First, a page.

Small bites: The return of Chef Hundertmark

HOME COOKING: Chef Tres Hundertmark has returned to Asheville after a stint in New Orleans. Photo courtesy of Tres Hundertmark
HOME COOKING: Chef Tres Hundertmark has returned to Asheville after a stint in New Orleans. Photo courtesy of Tres Hundertmark

Local restaurateur Michel Baudouin recently brought Asheville food-scene veteran Tres Hundertmark onboard as executive chef for his two Lexington Avenue eateries, Bouchon and Creperie Bouchon. Hundertmark, former vice president of Asheville Independent Restaurants and past executive chef of The Lobster Trap, has made Asheville his home on and off since the late 1980s, alternating with stints in regions as diverse as Nantucket Island and New Orleans. He most recently worked as the executive sous chef at House of Blues restaurant and The Foundation Room in New Orleans before making his latest return to WNC.

Apparently not content to confine himself solely to the kitchen, Hundertmark has also worked as an oyster farmer and fisherman and is a three-time winner of the Charleston Oyster Festival oyster shucking contest.

While Hundertmark plans to maintain the original to menus at Creperie and Bouchon, he will add some new touches for the summer. Additions at the Creperie will include two new crepes that give a nod to Hundertmark’s time in the Big Easy — the Poydras Sidewalk filled with roast beef and topped with debris gravy; and the Central Grocery, which is a creperie spin on a the traditional New Orleans muffuletta sandwich.

At Bouchon, expect to see spring and summer menu favorites, including appetizers such as an avocado stuffed with chilled crab and shrimp salad and a classic scallop gratin. Hundertmark has also added a lamb of the day dish in order to give the prep staff and chefs experience with breaking down subprime cuts of meat for use in stock and paté.

“My primary focus and efforts in the beginning are not the fun stuff in the kitchen that folks associate with cooking,” says Hundertmark via email, “but the tedious exercise of costing out and rescaling recipes, and setting up systems so our small restaurants communicate more like a hotel or casinos operate internally for accounting and operational purposes, maximizing efficiencies, and evaluating execution so we can all be better at what we do — the chef stuff.”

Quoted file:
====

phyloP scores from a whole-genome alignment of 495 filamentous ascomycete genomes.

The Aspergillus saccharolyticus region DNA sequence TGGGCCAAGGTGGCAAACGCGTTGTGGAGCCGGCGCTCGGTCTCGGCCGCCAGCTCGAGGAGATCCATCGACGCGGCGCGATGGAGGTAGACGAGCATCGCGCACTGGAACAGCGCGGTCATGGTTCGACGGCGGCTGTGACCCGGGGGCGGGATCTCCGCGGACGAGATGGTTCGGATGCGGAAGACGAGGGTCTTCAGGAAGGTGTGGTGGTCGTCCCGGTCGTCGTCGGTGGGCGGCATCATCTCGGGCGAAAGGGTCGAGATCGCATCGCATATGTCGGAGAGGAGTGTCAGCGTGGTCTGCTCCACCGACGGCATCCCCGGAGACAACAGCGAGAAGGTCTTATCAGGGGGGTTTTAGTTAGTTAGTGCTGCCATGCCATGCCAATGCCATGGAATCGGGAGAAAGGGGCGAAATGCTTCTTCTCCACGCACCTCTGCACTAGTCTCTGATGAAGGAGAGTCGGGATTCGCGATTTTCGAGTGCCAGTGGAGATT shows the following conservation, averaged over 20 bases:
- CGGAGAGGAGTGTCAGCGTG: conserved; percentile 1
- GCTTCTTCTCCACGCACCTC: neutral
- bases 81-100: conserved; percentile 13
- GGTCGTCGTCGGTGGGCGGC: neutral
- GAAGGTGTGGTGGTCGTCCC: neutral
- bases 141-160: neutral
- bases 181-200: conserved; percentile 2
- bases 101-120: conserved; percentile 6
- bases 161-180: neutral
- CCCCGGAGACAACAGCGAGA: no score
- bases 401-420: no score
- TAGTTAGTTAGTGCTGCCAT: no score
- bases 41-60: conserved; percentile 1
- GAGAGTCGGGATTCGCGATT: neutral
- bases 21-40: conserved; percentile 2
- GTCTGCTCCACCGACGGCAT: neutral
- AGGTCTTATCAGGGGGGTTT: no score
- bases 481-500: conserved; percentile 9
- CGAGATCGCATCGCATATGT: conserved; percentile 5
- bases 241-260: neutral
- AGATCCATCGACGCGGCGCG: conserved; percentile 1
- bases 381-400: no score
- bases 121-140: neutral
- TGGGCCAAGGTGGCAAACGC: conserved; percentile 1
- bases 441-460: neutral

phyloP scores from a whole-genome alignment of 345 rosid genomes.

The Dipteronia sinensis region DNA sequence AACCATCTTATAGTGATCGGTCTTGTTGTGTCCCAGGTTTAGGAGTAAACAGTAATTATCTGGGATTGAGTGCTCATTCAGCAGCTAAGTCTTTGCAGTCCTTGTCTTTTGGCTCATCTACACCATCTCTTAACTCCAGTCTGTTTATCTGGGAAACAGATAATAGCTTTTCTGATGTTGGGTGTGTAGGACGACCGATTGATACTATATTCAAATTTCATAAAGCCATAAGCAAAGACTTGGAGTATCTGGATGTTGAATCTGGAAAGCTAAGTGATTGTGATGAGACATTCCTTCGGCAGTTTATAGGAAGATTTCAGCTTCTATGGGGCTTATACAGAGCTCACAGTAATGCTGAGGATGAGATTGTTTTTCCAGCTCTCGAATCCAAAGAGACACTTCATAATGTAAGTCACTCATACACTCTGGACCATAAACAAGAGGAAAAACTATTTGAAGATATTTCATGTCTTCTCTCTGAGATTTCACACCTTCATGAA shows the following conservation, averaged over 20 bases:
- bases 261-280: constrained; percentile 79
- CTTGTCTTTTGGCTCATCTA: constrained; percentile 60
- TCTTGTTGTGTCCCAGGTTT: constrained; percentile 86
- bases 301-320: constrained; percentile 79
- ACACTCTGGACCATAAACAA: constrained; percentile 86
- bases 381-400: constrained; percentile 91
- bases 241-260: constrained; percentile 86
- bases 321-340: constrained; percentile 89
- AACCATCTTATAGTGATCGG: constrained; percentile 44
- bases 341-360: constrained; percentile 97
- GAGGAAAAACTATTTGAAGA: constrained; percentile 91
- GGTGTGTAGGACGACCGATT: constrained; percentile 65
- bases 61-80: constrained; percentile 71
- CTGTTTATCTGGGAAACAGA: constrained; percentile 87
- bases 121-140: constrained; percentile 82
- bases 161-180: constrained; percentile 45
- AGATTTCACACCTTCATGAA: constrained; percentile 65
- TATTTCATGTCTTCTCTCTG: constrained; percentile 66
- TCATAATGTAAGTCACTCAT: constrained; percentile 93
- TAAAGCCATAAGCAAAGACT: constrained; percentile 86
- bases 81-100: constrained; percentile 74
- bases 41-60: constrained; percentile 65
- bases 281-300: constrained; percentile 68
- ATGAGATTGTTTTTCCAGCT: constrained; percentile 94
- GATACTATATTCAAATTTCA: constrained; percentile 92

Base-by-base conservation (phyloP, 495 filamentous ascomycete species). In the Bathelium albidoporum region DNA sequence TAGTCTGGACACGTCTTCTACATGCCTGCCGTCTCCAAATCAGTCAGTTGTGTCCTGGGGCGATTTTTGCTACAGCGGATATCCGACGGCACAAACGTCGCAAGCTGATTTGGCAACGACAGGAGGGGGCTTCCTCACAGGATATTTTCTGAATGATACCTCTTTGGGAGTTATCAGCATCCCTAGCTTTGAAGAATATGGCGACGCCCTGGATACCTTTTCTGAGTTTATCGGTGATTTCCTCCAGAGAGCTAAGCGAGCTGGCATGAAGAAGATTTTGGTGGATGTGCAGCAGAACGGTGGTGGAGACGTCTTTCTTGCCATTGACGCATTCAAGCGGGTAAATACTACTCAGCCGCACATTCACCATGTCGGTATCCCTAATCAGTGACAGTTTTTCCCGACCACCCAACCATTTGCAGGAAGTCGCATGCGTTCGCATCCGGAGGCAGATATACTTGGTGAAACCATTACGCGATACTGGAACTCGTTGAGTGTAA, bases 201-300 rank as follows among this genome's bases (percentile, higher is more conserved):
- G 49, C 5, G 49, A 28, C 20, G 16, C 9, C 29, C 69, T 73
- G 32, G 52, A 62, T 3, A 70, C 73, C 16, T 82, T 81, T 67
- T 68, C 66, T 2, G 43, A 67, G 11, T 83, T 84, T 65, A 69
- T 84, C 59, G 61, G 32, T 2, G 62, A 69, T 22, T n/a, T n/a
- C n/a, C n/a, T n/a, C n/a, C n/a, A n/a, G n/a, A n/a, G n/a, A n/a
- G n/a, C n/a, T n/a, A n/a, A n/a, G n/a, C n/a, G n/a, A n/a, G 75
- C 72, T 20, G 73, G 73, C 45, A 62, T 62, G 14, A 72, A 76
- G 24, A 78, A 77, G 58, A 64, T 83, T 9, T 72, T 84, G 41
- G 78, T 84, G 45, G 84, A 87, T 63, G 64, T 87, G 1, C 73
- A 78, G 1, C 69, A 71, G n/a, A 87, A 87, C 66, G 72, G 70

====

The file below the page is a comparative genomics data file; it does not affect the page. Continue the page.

The two restaurants undoubtedly hold a certain amount of nostalgia for Hundertmark, as one of his first apartments in Asheville was on the Bouchon courtyard back in 1989. “We have exciting stuff on the horizon, and I am very excited to be here at Bouchon and in Asheville for it,” he says. “I have a great deal of memories in this courtyard that go back 25 years, and I am looking forward to making some new ones.”

 

South African barbecue and wine event

The Wines of South Africa From BBQ to Braai 2014 tour will stop at Asheville’s Katuah Market 2-5 p.m. June 21. The tour was created to promote a better understanding of South African wine by hosting casual, outdoor “braai,” or South African-style barbecue, events that feature food and wine pairings. At the Asheville event, South African braai master Hugo Uys will offer a menu that combines North Carolina barbecue flavors with South African cooking traditions, complemented by a variety of South African wines. Tickets are $25 with proceeds benefiting Asheville Area Habitat for Humanity. Follow the 10-stop tour through Twitter at #bbqtobraai or at facebook.com/wosausa.

The event will be held at Katuah Market, 2 Hendersonville Road. Get tickets through Eventbrite: http://bit.ly/1jXPsxt

 

Dobra writes the book on tea

Andrew Snavely, owner of Dobra Tea, is writing a book that will explore more than 50 varieties of tea. Intended as a user-friendly how-to, Snavely’s book will explore the origins of teas from different growing regions of the world, how to prepare them and what materials are needed to enjoy the teas in a traditional way. There will also be a focus on tea rituals and ceremonies from different countries. The book will be published by Lark Books and is due out in late 2014 or early 2015.

 

Livermush Festival

Fans of the traditional Southern pork-and-cornmeal delicacy of livermush — as well as the livermush curious — will want to make the 30-minute trek down I-40 on Friday, June 6, to the annual Livermush Festival in downtown Marion. The event boasts free livermush sandwiches; pig, duck and goat races and a livermush eating contest. Attendees are encouraged to bring picnic blankets and lawn chairs to make an evening of it on Marion’s courthouse lawn.

6:30-9:30 Friday, June 6, downtown Marion. For details, call 828-652-2215 or look for “Liver Mush Festival” on Facebook.

 

Wild Plant Walk

The Environmental and Conservation Organization will host a Wild Plant Walk on Saturday, June 14, in Hendersonville as part of its Sustainable Living Workshop Series. Biologist Michele Skeele will show participants how to identify edible plants that grow naturally in yards, forests and fields. Plants to avoid when foraging will also be covered. There is a $15 registration fee per person.

9:30 a.m.-noon, Parks and Recreation office building at Jackson Park, 801 Glover St., Hendersonville. For details or to register, visit eco-wnc.org call828-692-0385. 

 

 

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About Gina Smith
Gina Smith is the Mountain Xpress Food-section editor and writer. She can be reached at gsmith@mountainx.com.

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